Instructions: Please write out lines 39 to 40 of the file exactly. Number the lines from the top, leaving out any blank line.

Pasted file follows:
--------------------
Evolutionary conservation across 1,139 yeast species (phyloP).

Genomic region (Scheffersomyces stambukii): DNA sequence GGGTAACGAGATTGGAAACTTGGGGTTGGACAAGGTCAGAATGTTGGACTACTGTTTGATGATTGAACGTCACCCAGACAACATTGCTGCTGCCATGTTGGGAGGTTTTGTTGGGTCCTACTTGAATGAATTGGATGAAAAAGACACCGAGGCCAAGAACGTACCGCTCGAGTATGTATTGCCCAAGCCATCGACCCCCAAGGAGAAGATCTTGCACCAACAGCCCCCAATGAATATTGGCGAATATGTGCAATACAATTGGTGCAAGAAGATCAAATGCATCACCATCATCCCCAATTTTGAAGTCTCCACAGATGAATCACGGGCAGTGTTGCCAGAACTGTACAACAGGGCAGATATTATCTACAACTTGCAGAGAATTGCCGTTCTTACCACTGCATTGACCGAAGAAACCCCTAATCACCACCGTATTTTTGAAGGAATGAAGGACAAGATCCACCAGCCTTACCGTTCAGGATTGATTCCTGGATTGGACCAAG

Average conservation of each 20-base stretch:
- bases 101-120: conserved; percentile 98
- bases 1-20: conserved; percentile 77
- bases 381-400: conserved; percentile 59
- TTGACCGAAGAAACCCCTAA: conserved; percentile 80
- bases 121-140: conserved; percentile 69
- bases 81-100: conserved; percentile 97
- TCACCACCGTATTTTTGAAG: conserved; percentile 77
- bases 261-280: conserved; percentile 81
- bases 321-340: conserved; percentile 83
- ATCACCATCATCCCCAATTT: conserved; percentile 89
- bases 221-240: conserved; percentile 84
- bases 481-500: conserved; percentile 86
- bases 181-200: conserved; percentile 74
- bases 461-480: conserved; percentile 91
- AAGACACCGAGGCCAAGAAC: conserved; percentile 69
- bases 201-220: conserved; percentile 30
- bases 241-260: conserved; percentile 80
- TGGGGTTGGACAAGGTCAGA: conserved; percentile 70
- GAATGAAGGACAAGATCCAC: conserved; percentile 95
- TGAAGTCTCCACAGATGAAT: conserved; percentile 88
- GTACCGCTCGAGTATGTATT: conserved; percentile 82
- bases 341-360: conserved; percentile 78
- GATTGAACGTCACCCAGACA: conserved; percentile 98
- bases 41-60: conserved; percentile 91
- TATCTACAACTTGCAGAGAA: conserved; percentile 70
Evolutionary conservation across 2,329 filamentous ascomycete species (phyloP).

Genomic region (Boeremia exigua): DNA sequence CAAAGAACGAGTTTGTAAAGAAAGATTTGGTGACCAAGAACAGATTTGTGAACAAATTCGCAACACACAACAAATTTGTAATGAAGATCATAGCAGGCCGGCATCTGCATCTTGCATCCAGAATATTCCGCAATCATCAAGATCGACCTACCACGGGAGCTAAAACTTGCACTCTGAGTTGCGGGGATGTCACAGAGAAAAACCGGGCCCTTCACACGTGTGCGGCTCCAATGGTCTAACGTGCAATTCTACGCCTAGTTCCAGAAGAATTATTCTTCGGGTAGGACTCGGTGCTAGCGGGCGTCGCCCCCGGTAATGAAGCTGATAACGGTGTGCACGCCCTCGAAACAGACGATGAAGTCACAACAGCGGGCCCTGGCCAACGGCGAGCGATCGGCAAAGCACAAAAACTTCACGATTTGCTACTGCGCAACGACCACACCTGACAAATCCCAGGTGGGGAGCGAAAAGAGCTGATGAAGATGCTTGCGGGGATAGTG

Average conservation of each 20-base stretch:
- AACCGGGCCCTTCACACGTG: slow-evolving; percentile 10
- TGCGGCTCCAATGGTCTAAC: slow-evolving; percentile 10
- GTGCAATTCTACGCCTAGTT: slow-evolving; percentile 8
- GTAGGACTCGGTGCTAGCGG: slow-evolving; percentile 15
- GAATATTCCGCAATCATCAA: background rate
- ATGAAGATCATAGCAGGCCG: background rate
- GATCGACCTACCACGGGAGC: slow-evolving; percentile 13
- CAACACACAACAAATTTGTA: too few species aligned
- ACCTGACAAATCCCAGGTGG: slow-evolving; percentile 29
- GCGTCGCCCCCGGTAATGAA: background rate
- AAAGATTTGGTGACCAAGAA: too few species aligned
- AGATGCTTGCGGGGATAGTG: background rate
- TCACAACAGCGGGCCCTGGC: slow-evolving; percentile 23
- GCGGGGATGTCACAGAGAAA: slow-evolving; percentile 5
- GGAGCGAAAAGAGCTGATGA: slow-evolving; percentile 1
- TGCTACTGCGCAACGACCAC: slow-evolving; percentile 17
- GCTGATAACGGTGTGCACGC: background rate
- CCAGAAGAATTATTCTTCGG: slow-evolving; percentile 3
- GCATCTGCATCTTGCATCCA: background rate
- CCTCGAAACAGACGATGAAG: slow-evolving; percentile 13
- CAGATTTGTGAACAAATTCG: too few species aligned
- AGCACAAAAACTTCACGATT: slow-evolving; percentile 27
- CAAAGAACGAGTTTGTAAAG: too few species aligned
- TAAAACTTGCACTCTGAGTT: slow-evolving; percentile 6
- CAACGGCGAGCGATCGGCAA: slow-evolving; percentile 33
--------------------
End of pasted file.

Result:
- CAACACACAACAAATTTGTA: too few species aligned
- ACCTGACAAATCCCAGGTGG: slow-evolving; percentile 29